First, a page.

SoxProspects News

November 18, 2014 at 7:30 AM

2014 Graduates in Review: Brandon Workman

As a special extension of our Top 40 in Review series, this week we will feature the six players who were ranked in the Top 10 during the 2014 season and graduated from prospect status.

Peak System Ranking: #8
Graduated: June 6 (#8)
2014 Teams: Boston Red Sox, Pawtucket Red Sox
Final Stats: 87 IP, 1-10, 5.17 ERA, 88 H, 57 R/50 ER, 36 BB, 70 K, 1.43 WHIP (majors)
61 1/3 IP, 7-1, 4.11 ERA, 61 H, 28 R/28 ER, 17 BB, 55 K, 1.27 WHIP (minors)


Season in Review: It was an up-and-down season for Workman, both in terms of performance and roster status. After Workman played a key role in the Red Sox 2013 championship run, the former Texas longhorn opened the 2014 campaign in the Boston bullpen. Despite allowing only one run over 6 1/3 innings in three first-week outings, Workman was a victim of the numbers game when Craig Breslow returned from the disabled list. Back with Pawtucket, he returned to the rotation and failed to impress, perhaps due to the disappointment of being back in Triple-A after being a key part of the major league club last October, giving up at least three runs in six of his seven starts before being recalled to Boston in mid-May.

In his second start back, Workman was involved in some controversy—following a pair of hit batters by Rays starter David Price, the rookie delivered a wild fastball behind the head of Evan Longoria. Workman was ejected for the pitch and ended up serving a six-game suspension. After some solid work in June, including 6 2/3 shutout innings while allowing one hit in a win over Baltimore on June 10, Workman fell into an extended stretch of struggles for the first time as a major leaguer. He was the losing pitcher in eight consecutive MLB outings, the most since the franchise record of 11 straight set in 1929 by Red Ruffing. After a no-decision, he took two more losses, finishing his season with an unsightly 1-10 record. In that stretch of 11 major league appearances, 10 of them starts and the other a relief appearance in the 19th inning against the Angels on August 9, he posted an ERA of 6.66 and allowed a .305/.372/.493 line to opposing hitters. There were positives during his four starts in Pawtucket, during which he went 4-0, allowing 21 hits and seven walks in 22 2/3 innings, striking out 21 hitters. Still, the finish to Workman's season left some doubt as to whether he would be better suited remaining in the bullpen or making a full-time transition to the bullpen.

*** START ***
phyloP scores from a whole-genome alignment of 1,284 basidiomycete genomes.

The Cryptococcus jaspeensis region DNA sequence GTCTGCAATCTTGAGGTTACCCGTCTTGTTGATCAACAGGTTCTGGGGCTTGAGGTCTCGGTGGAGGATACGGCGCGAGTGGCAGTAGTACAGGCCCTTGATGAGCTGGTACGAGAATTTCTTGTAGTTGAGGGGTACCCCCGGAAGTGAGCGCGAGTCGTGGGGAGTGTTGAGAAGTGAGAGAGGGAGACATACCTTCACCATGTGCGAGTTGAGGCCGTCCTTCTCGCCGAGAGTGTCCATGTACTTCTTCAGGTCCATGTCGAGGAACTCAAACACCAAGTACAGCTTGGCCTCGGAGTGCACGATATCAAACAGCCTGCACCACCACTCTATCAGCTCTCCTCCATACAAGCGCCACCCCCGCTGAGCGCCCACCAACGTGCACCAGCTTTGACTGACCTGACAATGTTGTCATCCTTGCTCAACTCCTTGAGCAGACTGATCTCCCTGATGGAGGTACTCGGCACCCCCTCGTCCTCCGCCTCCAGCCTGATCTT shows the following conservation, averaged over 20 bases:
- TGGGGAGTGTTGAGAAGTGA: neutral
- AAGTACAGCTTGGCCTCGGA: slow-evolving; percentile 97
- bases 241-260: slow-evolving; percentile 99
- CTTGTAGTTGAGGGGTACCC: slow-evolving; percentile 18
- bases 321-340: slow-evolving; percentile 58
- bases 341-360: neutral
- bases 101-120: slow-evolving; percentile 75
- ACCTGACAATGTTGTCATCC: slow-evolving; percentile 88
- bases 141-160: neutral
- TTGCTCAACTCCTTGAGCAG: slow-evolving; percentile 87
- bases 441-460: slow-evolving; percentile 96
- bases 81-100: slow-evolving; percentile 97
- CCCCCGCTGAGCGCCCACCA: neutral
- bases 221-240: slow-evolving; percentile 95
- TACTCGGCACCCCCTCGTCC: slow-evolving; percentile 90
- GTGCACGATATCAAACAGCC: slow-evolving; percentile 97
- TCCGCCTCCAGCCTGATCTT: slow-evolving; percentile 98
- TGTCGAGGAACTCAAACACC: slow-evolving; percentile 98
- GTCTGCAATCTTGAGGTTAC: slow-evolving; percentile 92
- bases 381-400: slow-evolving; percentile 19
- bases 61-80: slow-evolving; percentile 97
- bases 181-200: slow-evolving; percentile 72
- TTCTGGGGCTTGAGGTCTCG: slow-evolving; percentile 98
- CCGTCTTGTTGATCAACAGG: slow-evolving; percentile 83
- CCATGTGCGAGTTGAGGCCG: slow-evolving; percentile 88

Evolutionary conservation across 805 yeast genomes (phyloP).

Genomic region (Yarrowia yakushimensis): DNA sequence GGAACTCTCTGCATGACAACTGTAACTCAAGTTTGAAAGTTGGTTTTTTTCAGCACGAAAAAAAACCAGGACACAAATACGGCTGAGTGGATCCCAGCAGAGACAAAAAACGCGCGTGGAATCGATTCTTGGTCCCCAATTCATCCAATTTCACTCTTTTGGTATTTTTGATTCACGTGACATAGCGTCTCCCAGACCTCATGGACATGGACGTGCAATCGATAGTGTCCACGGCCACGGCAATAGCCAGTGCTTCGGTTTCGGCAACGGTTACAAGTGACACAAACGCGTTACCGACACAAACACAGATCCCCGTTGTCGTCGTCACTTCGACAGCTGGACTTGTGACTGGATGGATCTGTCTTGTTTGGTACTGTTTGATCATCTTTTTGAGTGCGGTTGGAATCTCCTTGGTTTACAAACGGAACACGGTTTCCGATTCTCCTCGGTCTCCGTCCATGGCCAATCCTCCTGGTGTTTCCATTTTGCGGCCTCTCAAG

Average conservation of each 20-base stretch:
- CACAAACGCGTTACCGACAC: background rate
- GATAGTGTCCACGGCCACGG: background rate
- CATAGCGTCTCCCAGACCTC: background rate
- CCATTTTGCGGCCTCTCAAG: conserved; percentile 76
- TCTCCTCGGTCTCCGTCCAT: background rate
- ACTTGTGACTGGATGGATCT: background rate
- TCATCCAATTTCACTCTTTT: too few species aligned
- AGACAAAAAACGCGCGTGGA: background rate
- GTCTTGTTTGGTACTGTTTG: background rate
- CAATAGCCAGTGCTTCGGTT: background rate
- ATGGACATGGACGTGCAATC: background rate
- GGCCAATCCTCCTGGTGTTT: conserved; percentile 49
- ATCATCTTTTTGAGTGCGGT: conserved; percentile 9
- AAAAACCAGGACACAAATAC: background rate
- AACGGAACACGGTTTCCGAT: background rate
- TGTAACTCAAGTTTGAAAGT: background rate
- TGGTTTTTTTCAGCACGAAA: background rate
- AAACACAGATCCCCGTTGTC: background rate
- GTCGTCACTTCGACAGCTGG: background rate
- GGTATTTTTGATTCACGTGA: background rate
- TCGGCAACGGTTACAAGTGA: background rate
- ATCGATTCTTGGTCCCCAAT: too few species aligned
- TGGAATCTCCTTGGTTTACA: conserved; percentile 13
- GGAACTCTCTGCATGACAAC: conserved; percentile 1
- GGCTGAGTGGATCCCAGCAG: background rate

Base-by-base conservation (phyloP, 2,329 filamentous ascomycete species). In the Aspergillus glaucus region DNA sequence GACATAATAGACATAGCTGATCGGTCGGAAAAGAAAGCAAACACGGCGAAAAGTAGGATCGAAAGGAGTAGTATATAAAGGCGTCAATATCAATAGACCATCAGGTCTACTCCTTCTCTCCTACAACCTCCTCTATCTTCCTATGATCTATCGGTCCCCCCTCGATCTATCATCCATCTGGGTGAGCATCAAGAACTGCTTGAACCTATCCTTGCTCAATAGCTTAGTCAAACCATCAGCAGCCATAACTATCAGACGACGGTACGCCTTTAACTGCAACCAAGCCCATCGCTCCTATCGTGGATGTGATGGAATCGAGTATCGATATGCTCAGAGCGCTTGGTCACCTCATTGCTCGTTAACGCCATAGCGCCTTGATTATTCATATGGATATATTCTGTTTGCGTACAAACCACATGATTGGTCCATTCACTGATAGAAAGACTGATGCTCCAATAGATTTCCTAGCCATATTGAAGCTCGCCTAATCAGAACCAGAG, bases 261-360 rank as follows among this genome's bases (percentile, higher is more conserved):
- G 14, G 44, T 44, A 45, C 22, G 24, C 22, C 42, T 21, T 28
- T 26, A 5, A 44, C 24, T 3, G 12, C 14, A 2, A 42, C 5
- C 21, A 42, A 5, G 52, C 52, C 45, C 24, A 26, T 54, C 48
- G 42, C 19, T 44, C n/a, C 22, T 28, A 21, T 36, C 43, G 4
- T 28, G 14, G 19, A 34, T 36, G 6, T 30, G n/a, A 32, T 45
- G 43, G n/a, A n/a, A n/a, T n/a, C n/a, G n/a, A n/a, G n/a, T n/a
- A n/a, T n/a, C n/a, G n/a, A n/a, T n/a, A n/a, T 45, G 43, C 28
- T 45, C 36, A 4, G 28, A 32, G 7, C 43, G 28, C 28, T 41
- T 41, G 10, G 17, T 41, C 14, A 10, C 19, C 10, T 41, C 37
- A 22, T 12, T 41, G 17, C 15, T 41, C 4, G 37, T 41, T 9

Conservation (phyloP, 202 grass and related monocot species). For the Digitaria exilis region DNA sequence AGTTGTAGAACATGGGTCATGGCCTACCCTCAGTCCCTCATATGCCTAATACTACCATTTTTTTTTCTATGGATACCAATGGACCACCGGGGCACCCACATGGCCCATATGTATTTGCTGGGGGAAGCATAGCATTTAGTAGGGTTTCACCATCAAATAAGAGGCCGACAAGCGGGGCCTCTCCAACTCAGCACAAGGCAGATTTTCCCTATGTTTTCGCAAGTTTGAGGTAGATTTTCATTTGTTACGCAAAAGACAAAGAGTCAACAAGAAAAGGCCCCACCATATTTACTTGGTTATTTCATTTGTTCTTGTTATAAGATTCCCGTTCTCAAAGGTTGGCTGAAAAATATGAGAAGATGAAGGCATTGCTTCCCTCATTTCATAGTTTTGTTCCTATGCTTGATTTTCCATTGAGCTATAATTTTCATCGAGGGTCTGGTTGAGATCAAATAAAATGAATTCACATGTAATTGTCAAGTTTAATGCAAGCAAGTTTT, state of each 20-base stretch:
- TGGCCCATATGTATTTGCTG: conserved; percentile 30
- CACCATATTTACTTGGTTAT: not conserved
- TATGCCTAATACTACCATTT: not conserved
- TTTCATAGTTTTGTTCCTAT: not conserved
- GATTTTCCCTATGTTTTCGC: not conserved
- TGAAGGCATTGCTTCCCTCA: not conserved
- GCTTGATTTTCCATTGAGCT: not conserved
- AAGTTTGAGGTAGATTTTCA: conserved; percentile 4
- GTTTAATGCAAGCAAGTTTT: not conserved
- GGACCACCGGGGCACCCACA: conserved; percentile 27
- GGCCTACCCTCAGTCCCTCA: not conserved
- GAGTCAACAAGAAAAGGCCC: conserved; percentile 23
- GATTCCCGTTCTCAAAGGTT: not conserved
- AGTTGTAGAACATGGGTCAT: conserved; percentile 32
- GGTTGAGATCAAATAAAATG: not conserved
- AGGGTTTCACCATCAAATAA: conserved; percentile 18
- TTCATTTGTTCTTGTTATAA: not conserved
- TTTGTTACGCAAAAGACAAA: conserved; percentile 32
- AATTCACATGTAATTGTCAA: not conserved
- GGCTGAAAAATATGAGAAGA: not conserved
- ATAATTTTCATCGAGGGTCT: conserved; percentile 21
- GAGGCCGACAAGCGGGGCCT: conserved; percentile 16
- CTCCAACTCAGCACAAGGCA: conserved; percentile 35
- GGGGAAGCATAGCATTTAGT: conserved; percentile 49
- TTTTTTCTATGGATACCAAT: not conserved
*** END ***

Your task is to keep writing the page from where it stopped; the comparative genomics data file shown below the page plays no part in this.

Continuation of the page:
If nothing else, perhaps there is solace to be taken in the fact that Ruffing, whose record Workman challenged, ended up in the Hall of Fame after winnings 273 games and making six All-Star teams. - James Dunne

Scouting Report and 2015 Outlook: Workman has a 6-foot-5, 225-pound, strong framed, mature body and is filled out throughout.  He throws from a high three-quarters-to-overhand arm slot with short arm action in the back and effort in the delivery.  He features a four-pitch mix, throwing a fastball, cutter, curveball, and changeup. The fastball sits 88-91 mph with great control and average command. He is not afraid to challenge hitters with the fastball, and works well to both sides of the plate. The pitch grades about average and has a chance to play up out of the bullpen, where he has sat 92-95 in the past. The curveball is his best secondary pitch, a true 12-to-6 breaker with sharp bite at 74-76 mph. The pitch flashes above-average, and he controls the pitch well inside as well as down, out of the zone. The cutter is 85-86 mph with short, late, horizontal cut and grades about average. Workman changes speeds well between his four-seam fastball and cut fastball, which he runs away from right-handed hitters just off the barrel of their bat. The changeup grades as average at 82-84 mph with arm-side fade and sink. He throws the pitch with confidence and can pick up a strike early in the count.

Workman is a great depth starter who can give quality innings at the back end of the rotation and keep his team in a ball game. Given the effort in his delivery and his overall stuff, Workman would probably have a hard time pitching 180-plus quality innings out of the rotation. His best chance to stick with success is in relief, where his fastball can play up and he can provide length out of the bullpen. Entering his age 26 season, Workman still has two options remaining, giving the Red Sox some roster flexibility and the ability to plug Workman in wherever the need may arise. Workman should have a chance to compete for the final spot in the rotation (assuming the club acquires two starters this offseason), but should ultimately end up playing a significant role out of the bullpen. - Chaz Fiorino

Additional editorial support provided by Jonathan Singer.

Photo Credit: Kelly O'Connor

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